NETL recently released version 20.3 of its world-renowned Multiphase Flow with Interphase eXchanges (MFiX) software suite, which included an improved modeling capability that allows for more accurate descriptions of real particle-size distributions, offering an important new tool for designing next-generation energy systems to power the nation. The new feature was sponsored by NETL’s Crosscutting Research Simulation-Based Engineering program.
“Our discrete element method (DEM) in MFiX received a significant enhancement with this update,” NETL’s Jeff Dietiker, Ph.D., said. “Fundamental testing in our Multiphase Flow Laboratory also demonstrates that fluidization and flow behavior, even in cold flow systems, can be greatly impacted by the feed-size distribution, so this new version will add great value to our modeling work, especially for modeling larger-scale, complex reactor systems of mixed feedstocks like coal, biomass and plastics, where high fidelity is critical.”
Better representation of particle-size distribution – or polydispersity – could also help build a wider industry adoption of MFiX as an open-source computational fluid dynamics (CFD) software freely available for download. Combined with the addition of a graphical user interface that helped improve the general accessibility and ease of use for the software, the new polydispersity feature has attracted industry users who hadn’t before considered using the software.
The new capability was developed as part of an Arizona State University collaboration. Jason Hissam, who manages the project for NETL, said, “The team has really homed in on industry collaboration in their work. They’ve spoken with major, multinational energy providers and chemical companies that are eager to use these software codes. One thing they’ve learned is that industry is looking for a software suite like MFiX that offers a unified framework for both CFD and DEM as opposed to externally coupling two codes. So, the interest is there, and the improvements offered in version 20.3 should help to attract even more users.”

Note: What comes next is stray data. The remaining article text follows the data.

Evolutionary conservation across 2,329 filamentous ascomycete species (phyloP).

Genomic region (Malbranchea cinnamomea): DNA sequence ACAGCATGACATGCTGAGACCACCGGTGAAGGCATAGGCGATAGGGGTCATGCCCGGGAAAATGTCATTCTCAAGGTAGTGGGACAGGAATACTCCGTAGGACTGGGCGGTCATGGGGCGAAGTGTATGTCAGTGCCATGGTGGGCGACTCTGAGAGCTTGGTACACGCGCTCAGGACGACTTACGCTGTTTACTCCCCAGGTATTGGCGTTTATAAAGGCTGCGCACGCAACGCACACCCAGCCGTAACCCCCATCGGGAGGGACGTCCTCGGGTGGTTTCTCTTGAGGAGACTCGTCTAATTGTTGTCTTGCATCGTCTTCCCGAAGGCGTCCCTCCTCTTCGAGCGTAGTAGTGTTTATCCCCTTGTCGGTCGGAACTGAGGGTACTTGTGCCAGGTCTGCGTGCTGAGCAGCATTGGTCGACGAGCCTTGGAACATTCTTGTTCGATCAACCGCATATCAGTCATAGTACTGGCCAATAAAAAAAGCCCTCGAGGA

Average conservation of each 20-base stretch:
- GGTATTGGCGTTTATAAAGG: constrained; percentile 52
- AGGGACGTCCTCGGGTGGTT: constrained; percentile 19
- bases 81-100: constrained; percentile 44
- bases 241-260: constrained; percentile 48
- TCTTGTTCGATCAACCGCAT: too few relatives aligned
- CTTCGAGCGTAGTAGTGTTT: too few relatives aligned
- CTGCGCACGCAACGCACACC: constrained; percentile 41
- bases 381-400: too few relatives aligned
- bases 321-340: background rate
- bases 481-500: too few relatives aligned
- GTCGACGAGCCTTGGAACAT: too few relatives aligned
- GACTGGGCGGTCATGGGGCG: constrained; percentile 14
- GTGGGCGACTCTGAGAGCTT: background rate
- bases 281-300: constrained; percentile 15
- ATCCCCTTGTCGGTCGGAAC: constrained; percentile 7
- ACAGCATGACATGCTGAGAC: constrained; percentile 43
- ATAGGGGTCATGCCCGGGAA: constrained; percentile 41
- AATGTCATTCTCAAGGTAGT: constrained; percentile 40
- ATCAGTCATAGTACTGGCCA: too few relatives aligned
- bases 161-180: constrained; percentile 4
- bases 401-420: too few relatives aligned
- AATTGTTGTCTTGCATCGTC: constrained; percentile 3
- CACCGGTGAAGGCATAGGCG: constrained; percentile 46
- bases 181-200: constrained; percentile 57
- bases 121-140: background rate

NETL’s Crosscutting Research Simulation-Based Engineering program focuses on developing and applying advanced computational tools at multiple scales: atomistic, device, process, grid and market scales to accelerate development and deployment of fossil fuel technologies.
“Each subsequent MFiX release is bringing new abilities and functionality to the software suite, and seeing a new capability like polydispersity developed as a result of one of our external academic partnerships really underscores these valuable collaborations,” said Sydni Credle, NETL’s technology manager for the Crosscutting Research Simulation-Based Engineering program.
NETL is a U.S. Department of Energy national laboratory that produces technological solutions for America’s energy challenges. From developing creative innovations and efficient energy systems that make coal more competitive, to advancing technologies that enhance oil and natural gas extraction and transmission processes, NETL research is providing breakthroughs and discoveries that support domestic energy initiatives, stimulate a growing economy, and improve the health, safety, and security of all Americans. Highly skilled men and women at NETL’s sites in Albany, Oregon; Anchorage, Alaska; Houston, Texas; Morgantown, West Virginia; and Pittsburgh, Pennsylvania conduct a broad range of research activities that support DOE’s mission to advance the national, economic and energy security of the United States.